Once more, a variety of positions can be found in between these extremes. Such positions hold both dimensions not only to be necessary conditions of radical change but also to mutually affect each other.
Fanon is one of the thinkers who argue that revolution cannot be limited to a remaking of the external world, that is, to the establishment of a different political, economic, social, and cultural order.
Therefore, conquering freedom in its totality is tantamount to establishing an order that abolishes every political or religious institution that exercises authority. Such a society organizes itself according to the principles of decentralization, social diversity, and horizontal interconnectedness, which allow for harmony and happiness on both the subjective and inter-subjective level compare Kropotkin, . This line of thought, which emphasizes the primacy of institutional transformation, is also represented by Kant.
Insisting on the comprehensive character of revolution, Rousseau, when thinking about its adequate object or target, attempts to avoid comparable predeterminations. He argues that both the modus operandi of individual humans that is, their ways of thinking, feeling, and acting and of political institutions that is, their ways of being structured and of acting upon citizens has to be tackled for thorough transformation to occur. The Question of the Extension of Revolution This question pertains to a the temporality or, more narrowly, the duration and b the expansion of revolutionary transformation.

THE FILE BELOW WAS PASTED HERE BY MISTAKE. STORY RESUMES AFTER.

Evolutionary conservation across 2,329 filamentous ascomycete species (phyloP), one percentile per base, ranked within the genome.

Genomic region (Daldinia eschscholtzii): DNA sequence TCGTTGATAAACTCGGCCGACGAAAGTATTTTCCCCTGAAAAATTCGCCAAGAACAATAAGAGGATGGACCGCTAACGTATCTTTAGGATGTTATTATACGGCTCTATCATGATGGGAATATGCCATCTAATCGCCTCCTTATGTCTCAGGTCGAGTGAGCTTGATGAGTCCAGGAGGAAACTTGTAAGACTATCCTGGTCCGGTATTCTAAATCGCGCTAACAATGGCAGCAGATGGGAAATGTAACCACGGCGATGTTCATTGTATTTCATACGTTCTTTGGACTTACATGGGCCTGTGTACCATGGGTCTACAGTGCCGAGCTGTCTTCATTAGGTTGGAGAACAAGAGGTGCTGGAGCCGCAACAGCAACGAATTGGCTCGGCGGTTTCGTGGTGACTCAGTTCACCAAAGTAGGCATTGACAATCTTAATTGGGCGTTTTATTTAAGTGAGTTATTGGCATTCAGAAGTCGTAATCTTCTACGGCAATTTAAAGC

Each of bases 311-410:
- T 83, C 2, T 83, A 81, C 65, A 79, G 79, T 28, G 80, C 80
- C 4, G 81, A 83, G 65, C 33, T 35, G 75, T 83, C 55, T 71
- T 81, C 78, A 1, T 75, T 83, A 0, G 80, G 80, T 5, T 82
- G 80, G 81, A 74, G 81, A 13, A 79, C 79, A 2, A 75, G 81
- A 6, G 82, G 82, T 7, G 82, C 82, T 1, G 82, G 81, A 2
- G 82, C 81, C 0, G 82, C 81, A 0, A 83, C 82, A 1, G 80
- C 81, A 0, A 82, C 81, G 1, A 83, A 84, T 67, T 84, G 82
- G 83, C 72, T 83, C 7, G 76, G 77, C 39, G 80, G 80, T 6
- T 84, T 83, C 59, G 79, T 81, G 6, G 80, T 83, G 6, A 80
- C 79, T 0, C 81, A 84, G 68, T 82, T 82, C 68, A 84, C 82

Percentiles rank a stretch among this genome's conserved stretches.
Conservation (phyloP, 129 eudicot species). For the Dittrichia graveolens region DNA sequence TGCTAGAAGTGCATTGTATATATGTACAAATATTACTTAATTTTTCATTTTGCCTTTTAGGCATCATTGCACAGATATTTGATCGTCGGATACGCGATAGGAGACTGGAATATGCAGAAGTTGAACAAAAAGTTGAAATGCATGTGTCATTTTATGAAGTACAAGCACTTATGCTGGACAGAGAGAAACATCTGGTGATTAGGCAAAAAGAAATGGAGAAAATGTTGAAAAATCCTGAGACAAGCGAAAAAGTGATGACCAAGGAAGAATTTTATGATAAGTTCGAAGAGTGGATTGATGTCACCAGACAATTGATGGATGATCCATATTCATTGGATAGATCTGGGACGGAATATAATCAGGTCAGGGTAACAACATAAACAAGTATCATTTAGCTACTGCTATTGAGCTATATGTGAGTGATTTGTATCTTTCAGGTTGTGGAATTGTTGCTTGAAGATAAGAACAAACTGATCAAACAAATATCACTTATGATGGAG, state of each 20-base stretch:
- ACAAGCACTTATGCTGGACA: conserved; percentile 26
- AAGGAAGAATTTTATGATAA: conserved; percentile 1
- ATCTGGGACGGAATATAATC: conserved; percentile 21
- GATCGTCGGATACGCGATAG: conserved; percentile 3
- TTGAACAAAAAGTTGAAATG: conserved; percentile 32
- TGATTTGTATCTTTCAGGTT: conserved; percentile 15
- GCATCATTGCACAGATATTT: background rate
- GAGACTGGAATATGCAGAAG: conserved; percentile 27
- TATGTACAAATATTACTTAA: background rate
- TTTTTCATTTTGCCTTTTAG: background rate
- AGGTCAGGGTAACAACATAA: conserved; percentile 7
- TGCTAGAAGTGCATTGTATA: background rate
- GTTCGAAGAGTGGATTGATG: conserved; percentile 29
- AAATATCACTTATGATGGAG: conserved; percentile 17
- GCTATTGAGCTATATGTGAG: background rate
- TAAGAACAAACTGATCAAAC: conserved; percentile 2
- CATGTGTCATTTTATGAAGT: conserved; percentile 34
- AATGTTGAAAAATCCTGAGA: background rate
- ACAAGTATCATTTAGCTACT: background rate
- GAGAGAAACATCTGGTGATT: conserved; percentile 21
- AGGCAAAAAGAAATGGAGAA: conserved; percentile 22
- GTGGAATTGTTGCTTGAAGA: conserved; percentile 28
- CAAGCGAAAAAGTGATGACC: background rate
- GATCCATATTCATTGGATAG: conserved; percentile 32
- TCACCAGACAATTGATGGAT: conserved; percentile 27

Theorists dissent considerably as to whether such transformation has to be conceived as momentary, procedural, or permanent; they also disagree whether revolutions are to be understood as local, national, international, or global instances of profound, lasting politico-social change.
For him, revolution thus constitutes a momentary event that makes a switch from a state of historical normalcy to a state of historical exception possible. As opposed to Benjamin, thinkers like Hegel or Antonio Gramsci understand revolution as a process that spans in time before it leads to substantial, intelligible change, that is, to new political, legal, and economic, cultural, linguistic, and aesthetic principles being implemented and effectively taking root.
Similarly, Marx and Engels put emphasis on the aspect of duration. According to his view, revolution cannot hope for a final stage of satisfaction and completion compare Balibar, Other thinkers discuss revolution primarily in terms of its spatial extension.
Destroy their ruggedness.
Get control of all means of publicity. Divide the people into hostile groups by constantly harping on controversial matters of no importance. Always preach true democracy, but seize power as fast and as ruthlessly as possible.
By encouraging government extravagance, destroy its credit and produce fear of inflation with rising prices and general discontent. Foment unnecessary strikes in vital industries, encourage civil disorders, and foster a lenient and soft attitude on the part of government toward such disorders. By specious argument cause the breakdown of the old moral virtues, honesty, sobriety, continence, faith in the pledged word, ruggedness. Cause the registration of all firearms on some pretext, with a view to confiscating them and leaving the populace helpless.